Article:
On March 1, 2018, DOJ attorneys, speaking at the ABA’s annual White Collar Crime Conference, indicated that DOJ may consult the FCPA Corporate Enforcement Policy for guidance in other areas of corporate criminal prosecution when assessing whether voluntary self-disclosure may justify declination. John Cronan, acting head of the Criminal Division, and Benjamin Singer, chief of the Securities and Financial Fraud Unit, highlighted DOJ’s decision to forgo prosecution of Barclays PLC as an example of the application of the self-disclosure policy outside the FCPA context, but noted that such application was merely “nonbinding guidance.”

The Barclays case may be an important signal of DOJ’s policy objectives, but it reflects neither formal nor mandatory policy at this time. Therefore, companies must understand that there is significant uncertainty with respect to self-disclosure outside the FCPA context.

FCPA Corporate Enforcement Policy

The FCPA Corporate Enforcement Policy adopted in November 2017 affords a presumption of declination if a company, absent aggravating circumstances, voluntarily self-discloses misconduct, fully cooperates, and timely and appropriately remediates. Companies also are expected to pay all disgorgement, forfeiture and restitution resulting from the misconduct.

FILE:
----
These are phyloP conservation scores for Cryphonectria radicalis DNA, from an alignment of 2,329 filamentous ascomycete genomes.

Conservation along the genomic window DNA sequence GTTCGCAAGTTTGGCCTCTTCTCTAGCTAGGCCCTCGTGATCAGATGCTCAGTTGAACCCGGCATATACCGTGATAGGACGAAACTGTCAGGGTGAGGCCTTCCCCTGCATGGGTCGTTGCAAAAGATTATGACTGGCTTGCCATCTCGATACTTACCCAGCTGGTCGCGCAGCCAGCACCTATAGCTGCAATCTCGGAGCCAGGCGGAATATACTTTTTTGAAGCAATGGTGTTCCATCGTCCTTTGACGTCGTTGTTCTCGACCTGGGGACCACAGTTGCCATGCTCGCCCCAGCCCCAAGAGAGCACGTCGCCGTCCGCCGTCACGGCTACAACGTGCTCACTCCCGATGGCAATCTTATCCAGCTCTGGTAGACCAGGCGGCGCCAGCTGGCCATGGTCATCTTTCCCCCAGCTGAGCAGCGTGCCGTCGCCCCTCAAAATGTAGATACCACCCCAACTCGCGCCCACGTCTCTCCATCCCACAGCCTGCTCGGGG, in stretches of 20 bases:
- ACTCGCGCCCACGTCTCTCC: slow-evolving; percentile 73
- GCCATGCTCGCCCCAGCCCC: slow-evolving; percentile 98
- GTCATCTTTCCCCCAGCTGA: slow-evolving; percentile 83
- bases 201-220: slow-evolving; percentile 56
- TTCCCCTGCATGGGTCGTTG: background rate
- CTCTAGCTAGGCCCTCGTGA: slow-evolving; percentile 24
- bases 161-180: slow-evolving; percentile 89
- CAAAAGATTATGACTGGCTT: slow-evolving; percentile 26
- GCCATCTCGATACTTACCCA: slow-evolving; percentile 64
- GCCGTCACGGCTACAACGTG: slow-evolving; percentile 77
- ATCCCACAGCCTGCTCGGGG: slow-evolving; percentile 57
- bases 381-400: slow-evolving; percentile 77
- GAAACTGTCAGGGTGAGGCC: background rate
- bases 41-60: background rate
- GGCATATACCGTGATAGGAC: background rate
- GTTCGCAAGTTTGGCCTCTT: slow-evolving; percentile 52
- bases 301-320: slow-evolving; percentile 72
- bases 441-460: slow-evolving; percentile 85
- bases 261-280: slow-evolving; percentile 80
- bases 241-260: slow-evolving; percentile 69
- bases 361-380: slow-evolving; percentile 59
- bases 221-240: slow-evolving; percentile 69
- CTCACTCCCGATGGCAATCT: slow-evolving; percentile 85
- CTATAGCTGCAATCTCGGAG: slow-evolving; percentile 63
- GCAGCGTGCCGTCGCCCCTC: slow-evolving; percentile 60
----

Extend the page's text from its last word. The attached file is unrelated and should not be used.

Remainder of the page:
Voluntary self-disclosure requires disclosure (i) prior to the imminent threat of disclosure or government investigation, (ii) within a reasonably prompt time after the company becomes aware of misconduct, and (iii) wherein the company reveals all relevant facts known to the company. Full cooperation exists where the company (i) cooperates proactively, (ii) discloses all relevant facts on an ongoing basis, (iii) discloses all relevant documents and information, (iv) undertakes an appropriate internal investigation in coordination with what DOJ intends to do as part of its investigation, and (v) makes available for DOJ interviews officers and employees (and third parties, as appropriate). Finally, timely and appropriate remediation requires (i) a thorough analysis of the causes of the underlying conduct and appropriate remediation, (ii) implementation of an effective compliance and ethics program, (iii) appropriate discipline of employees, (iv) retention of business records, and (v) any further steps that demonstrate recognition of the seriousness of the misconduct.[1]

Beyond the FCPA: Barclays

The Barclays investigation focused on employees’ alleged misuse of confidential information obtained from a client, Hewlett-Packard (HP). The misconduct involved so-called “front running,” whereby employees executed trades ahead of HP that suppressed market volatility and decreased the value of HP’s options to the benefit of Barclays and the detriment of HP.